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Happy Chinese National Day! 国庆节快乐!

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National Day Chinese Red flags china

National Day Chinese Red flags china (Photo credit: dcmaster)

Today it’s finally here, October 1st, the economic wonder of China is turning 64! This means, today, exactly 64 years ago, Mao Zedong founded the People’s Republic of China with a ceremony held on Tiananmen Square. If you want to skip the history lesson ahead continue reading at “What do see and do on October 1st  in China?”

I don’t want to give you a huge history lesson but it is useful to know the following background:

Before 1949, the  country was called Republic of China which was founded  on January 1st, 1912. This period was characterized by civil war, Sino-Japanese war as well as World War II. After the Japanese occupation, the Chinese Civil War took place when the Kuomintang (KMT) – which was founded by Song Jiaoren and Sun Yat-sen – and forces of the Communist Party of China (CPC) were fighting against each other. In the end, the KMT and therefore the entire Republic of China moved to Taiwan and claimed sovereignity and the CPC built the PRC on October 1st, 1949.

On Chinese National Day, especially Mao Zedong is celebrated being the man who brought China forward.

Under Mao, the Chinese population almost doubled from around 550 million to over 900 million. However, Mao’s Great Leap Forward, a large-scale economic and social reform project, resulted in an estimated 45 million deaths between 1958 and 1961, mostly from starvation. In 1966, Mao and his allies launched the Cultural Revolution, sparking a period of political recrimination and social upheaval which lasted until Mao’s death in 1976.

Besides Mao’s dichotomous achievements, homage to Deng Xiaoping should not be forgotten on Chinese National Day. It was much rather him who, after Mao‘s death, led his country towards a market economy and opened up the country more and more. He also created special economic centers such as Shenzhen.

Nevertheless who the Chinese are honoring during Chinese National Day – or maybe they don’t even care – to me, the most fascinating thing about China is the fact that within only 35 years, the country moved around 400 million people out of poverty and since Deng Xiaoping’s opening to the world in 1978, the Chinese economy has grown more than a hundredfold. Mega cities and world centers popped out of nowhere and more new cities are built every year.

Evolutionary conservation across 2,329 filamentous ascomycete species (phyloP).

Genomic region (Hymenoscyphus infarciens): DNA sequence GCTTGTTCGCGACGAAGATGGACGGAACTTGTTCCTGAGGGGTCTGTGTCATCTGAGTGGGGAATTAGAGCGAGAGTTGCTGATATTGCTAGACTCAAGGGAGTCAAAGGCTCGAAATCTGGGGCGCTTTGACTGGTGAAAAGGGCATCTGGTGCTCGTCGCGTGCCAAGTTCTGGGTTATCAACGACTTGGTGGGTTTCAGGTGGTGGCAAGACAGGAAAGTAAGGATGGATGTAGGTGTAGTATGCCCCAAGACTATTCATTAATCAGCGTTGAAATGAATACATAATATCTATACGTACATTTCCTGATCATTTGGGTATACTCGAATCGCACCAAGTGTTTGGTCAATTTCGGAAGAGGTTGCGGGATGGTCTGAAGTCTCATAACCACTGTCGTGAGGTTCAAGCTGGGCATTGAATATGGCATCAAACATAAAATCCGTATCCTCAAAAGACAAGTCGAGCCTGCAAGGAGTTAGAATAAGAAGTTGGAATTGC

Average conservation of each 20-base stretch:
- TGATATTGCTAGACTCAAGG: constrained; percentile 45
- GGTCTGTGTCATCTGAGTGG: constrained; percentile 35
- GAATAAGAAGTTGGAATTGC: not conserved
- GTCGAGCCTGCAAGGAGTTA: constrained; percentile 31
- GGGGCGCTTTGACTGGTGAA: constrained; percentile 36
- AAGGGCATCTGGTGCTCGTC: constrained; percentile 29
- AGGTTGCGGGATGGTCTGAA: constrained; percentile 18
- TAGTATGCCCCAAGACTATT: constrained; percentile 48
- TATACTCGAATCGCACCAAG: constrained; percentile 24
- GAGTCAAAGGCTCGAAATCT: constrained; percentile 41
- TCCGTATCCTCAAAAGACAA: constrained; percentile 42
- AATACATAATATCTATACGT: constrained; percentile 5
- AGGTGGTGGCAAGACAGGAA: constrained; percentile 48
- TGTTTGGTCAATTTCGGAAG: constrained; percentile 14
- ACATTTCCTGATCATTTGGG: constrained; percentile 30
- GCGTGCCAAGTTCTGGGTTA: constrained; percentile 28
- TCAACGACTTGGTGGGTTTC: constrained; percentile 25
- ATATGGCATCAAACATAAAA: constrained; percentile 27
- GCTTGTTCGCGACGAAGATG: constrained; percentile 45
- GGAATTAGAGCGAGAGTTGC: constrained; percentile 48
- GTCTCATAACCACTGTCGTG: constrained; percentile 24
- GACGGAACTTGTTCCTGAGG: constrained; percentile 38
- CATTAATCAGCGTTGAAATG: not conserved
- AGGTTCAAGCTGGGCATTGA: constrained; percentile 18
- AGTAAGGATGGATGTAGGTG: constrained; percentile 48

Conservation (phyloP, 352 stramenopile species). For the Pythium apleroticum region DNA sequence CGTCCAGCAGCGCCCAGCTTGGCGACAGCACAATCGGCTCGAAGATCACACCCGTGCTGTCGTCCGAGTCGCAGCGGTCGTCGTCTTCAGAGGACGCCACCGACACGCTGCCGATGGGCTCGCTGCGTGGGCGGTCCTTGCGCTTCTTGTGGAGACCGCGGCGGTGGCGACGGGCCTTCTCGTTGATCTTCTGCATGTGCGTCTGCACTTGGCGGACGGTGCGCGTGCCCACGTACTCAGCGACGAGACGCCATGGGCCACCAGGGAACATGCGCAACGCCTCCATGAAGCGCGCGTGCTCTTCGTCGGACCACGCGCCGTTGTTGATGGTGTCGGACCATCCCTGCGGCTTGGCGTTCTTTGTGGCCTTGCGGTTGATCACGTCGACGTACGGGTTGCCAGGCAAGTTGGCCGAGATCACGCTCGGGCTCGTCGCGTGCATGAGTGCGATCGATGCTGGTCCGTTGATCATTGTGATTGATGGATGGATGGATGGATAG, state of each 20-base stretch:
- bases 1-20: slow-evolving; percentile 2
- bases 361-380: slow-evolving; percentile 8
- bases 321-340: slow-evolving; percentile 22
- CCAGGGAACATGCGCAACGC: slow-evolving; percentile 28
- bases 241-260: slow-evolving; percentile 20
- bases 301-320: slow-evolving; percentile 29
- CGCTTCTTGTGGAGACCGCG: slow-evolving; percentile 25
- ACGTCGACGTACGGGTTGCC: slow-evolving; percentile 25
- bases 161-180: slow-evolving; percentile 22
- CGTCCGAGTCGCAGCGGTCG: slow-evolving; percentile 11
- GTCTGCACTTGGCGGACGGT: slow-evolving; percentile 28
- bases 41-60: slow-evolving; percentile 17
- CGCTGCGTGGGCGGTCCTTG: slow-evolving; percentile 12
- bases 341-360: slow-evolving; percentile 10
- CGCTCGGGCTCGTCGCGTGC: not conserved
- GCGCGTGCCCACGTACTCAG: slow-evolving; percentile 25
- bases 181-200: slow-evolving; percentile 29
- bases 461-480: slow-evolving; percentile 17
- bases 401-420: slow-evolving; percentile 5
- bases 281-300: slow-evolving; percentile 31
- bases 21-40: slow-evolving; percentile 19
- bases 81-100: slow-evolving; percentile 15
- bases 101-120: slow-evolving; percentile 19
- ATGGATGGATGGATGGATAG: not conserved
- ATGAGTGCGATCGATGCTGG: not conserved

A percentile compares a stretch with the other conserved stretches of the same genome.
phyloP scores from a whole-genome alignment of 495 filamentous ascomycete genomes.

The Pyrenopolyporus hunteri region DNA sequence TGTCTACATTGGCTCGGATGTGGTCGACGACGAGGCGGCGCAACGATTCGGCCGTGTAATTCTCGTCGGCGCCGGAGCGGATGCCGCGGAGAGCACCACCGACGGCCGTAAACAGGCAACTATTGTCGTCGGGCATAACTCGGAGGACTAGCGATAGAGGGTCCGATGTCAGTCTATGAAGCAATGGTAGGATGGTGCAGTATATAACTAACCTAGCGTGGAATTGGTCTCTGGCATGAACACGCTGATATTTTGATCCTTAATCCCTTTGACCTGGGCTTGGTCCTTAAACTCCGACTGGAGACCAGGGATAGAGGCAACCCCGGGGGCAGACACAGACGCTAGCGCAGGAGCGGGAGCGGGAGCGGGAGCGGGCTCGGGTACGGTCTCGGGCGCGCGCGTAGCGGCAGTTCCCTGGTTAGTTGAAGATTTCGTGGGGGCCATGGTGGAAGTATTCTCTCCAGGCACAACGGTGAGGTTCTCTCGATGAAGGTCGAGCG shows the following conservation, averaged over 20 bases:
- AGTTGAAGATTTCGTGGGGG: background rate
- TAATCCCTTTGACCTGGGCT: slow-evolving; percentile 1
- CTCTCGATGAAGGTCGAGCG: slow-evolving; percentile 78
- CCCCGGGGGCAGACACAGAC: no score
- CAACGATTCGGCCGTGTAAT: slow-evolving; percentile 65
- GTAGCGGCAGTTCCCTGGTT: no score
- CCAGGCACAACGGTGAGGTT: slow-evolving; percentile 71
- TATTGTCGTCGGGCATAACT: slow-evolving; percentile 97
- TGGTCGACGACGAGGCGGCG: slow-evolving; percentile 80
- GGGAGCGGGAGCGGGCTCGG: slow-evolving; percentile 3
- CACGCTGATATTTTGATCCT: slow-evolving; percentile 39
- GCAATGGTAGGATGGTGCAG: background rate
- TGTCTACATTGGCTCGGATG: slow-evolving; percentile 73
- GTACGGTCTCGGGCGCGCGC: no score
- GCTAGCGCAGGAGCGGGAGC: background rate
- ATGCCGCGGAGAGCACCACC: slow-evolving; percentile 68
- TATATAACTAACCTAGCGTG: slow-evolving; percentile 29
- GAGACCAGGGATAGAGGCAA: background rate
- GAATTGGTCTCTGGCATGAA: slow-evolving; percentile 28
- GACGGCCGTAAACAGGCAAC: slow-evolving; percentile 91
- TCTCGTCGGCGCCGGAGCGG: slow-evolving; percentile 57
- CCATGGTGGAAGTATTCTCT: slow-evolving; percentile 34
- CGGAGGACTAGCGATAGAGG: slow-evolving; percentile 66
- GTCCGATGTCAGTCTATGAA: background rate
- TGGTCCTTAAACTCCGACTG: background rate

Now The Fun Part: What do see and do on October 1st  in China?

If you happen to be in Beijing on that day, lucky you! You will have the pleasure to be able to see the military review and parade at Tiananmen Square!

  • If you’re not in Beijing:

In every city there will be some firework display and activities such as flag-raising, dance and song shows or painting and calligraphy exhibitions. If you love shopping, National Day is the ideal time because many shopping malls offer big discounts during the holiday.

Good To Know For Traveling

Currently, Chinese people are granted 3 days off for National Day, 2 days in Macau and only 1 day in Hong Kong. Ususally, the days off are connected with the weekends so that people can enjoy a long 7-day holiday from October 1st to 7th. This period is known as the “Golden Week” and is the longest holiday in China besides the Spring Festival.

Due to its length, the National Day is a popular travel period. Should you want to travel during “Golden Week”, be warned of a sea of people at popular attractions, difficulties to get train or flight tickets which also may cost more than usual and hotel rooms are fully booked very fast.

I wish you all a happy Chinese National Day! 祝大家国庆节快乐!

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Linda has been living in Asia since 2012 and loves sharing her travel and life experiences on her website. She currently works remotely in Online Marketing and also teaches various English classes in South Korea.

No Comments

  1. myhongkonghusband on September 30, 2013 at 3:33 pm

    from my ideology I cannot really support Chinese National Day, especially when last year in HK so many people died on this day in ferry crash 🙁 but I wish you a happy CND 🙂
    PS FINALLY I responded to your email 😀 Sorry sweetie!

    • lindalindsch on September 30, 2013 at 4:08 pm

      well, this post is not supposed to be about politics but rather just informative. But i can see your point 😉
      i didn’t know that there was an accident last year 🙁
      YES i already read your email! thanks xo

    • clement8899 on September 30, 2013 at 5:00 pm

      Ferry crash is a tragic accident. But we should not feel sad, because it did not help. Happy Chinese National Day!

    • Suigetsu on September 30, 2013 at 9:15 pm

      Hey, it just occurred to me who you remind me of!

      I’m not saying that you two look the same or anything; it’s just that you’re both from Poland.

      (Sorry about the tangent.)

  2. clement8899 on September 30, 2013 at 5:01 pm

    Happy Chinese National Day! Everyone

    • lindalindsch on September 30, 2013 at 5:02 pm

      Thanks Clement! what are you doing today? 🙂

  3. kinginmotion on September 30, 2013 at 7:40 pm

    That’s why it’s time for camping! Far away from the people, and closer to the cows and donkeys. Or, just stay at home…

    • lindalindsch on September 30, 2013 at 7:46 pm

      yeah that’s true! what are your plans?

      • kinginmotion on September 30, 2013 at 7:51 pm

        Camping! Though that doesn’t happen for another few days still… you?

        • lindalindsch on October 2, 2013 at 8:58 am

          nice where are you gonna go camping? where do you live? I have to work unfortunately and go to university.

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